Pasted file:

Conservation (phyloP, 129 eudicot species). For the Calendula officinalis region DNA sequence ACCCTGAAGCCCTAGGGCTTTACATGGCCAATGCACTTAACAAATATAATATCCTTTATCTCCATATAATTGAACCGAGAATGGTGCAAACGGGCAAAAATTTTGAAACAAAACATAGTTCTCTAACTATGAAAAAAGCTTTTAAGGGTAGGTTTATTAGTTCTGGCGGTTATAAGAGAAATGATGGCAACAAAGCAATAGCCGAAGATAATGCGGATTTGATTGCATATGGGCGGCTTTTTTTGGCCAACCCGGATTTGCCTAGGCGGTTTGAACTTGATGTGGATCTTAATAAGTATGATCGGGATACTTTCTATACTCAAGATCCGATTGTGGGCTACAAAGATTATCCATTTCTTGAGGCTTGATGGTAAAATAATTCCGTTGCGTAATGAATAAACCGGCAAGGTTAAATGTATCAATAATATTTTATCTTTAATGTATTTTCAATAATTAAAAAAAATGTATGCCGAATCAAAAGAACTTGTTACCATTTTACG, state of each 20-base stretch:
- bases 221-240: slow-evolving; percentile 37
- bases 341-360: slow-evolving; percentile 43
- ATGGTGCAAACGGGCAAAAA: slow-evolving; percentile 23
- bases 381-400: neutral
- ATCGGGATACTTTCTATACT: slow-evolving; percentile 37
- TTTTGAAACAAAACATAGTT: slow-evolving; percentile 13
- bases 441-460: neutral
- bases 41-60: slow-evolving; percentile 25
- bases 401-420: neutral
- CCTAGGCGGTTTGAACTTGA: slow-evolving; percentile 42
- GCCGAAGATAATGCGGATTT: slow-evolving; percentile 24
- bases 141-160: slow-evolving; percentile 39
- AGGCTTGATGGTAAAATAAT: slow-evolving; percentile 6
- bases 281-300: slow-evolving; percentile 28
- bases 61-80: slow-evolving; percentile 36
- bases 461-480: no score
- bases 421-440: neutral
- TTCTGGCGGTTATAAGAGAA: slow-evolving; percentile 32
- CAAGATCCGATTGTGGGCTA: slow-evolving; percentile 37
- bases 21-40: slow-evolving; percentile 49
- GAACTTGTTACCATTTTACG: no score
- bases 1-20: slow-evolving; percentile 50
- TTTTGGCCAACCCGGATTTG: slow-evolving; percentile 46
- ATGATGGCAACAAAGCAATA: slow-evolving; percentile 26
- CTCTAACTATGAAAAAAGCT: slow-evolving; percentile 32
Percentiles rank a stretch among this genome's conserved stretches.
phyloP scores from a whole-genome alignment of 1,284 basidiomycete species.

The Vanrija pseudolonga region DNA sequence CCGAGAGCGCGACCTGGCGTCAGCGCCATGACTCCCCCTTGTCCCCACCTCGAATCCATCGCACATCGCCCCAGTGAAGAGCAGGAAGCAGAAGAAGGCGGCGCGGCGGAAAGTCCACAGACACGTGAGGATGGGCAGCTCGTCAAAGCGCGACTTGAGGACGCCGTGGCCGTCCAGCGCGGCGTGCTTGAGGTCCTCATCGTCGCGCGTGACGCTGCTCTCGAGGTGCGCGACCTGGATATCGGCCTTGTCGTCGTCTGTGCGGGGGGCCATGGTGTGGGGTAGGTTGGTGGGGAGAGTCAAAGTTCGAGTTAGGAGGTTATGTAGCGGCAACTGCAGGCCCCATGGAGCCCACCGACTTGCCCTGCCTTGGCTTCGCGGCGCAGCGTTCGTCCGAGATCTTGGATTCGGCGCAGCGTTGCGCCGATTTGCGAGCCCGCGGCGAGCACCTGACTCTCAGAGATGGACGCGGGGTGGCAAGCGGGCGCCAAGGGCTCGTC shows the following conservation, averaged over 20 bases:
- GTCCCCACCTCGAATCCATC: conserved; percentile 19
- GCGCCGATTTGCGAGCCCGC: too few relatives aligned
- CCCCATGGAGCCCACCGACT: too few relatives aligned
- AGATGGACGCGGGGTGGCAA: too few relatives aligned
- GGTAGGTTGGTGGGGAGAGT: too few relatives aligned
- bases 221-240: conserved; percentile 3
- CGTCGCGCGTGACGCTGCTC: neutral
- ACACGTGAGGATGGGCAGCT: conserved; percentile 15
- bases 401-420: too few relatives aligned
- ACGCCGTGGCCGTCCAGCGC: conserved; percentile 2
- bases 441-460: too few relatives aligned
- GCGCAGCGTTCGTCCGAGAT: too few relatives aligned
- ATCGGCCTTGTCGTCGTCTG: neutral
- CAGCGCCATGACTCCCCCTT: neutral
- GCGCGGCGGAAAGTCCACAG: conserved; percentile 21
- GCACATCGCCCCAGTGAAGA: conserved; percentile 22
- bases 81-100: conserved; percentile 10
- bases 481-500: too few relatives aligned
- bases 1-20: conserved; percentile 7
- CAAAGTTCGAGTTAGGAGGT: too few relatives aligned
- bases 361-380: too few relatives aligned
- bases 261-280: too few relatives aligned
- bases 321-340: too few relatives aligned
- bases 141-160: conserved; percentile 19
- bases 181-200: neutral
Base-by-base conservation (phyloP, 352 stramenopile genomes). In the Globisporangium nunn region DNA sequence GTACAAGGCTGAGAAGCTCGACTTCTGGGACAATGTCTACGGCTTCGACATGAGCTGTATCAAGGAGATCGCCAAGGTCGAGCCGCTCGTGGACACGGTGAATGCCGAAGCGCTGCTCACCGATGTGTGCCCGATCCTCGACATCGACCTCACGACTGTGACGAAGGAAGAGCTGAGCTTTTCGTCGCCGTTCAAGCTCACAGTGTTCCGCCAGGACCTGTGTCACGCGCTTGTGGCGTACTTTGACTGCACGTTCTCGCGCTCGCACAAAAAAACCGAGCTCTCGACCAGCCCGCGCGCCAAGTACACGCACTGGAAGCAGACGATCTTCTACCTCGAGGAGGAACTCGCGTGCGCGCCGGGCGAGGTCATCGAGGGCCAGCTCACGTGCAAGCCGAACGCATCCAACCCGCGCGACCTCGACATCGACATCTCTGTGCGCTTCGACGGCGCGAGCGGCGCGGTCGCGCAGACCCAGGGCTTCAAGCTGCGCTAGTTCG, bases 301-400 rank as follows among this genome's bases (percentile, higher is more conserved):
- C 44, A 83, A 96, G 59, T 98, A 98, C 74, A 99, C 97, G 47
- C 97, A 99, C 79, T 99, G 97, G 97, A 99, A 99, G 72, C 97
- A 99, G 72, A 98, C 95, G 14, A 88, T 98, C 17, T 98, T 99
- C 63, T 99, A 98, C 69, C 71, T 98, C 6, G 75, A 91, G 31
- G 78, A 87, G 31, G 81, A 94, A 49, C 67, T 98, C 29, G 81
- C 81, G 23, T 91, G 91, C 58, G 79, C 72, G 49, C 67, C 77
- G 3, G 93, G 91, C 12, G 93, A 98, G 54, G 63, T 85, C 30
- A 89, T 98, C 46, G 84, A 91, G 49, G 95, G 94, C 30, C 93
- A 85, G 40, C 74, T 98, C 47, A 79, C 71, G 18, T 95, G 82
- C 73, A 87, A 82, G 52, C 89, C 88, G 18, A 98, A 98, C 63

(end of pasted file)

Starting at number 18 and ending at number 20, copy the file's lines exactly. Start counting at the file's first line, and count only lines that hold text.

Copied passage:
- bases 421-440: neutral
- TTCTGGCGGTTATAAGAGAA: slow-evolving; percentile 32
- CAAGATCCGATTGTGGGCTA: slow-evolving; percentile 37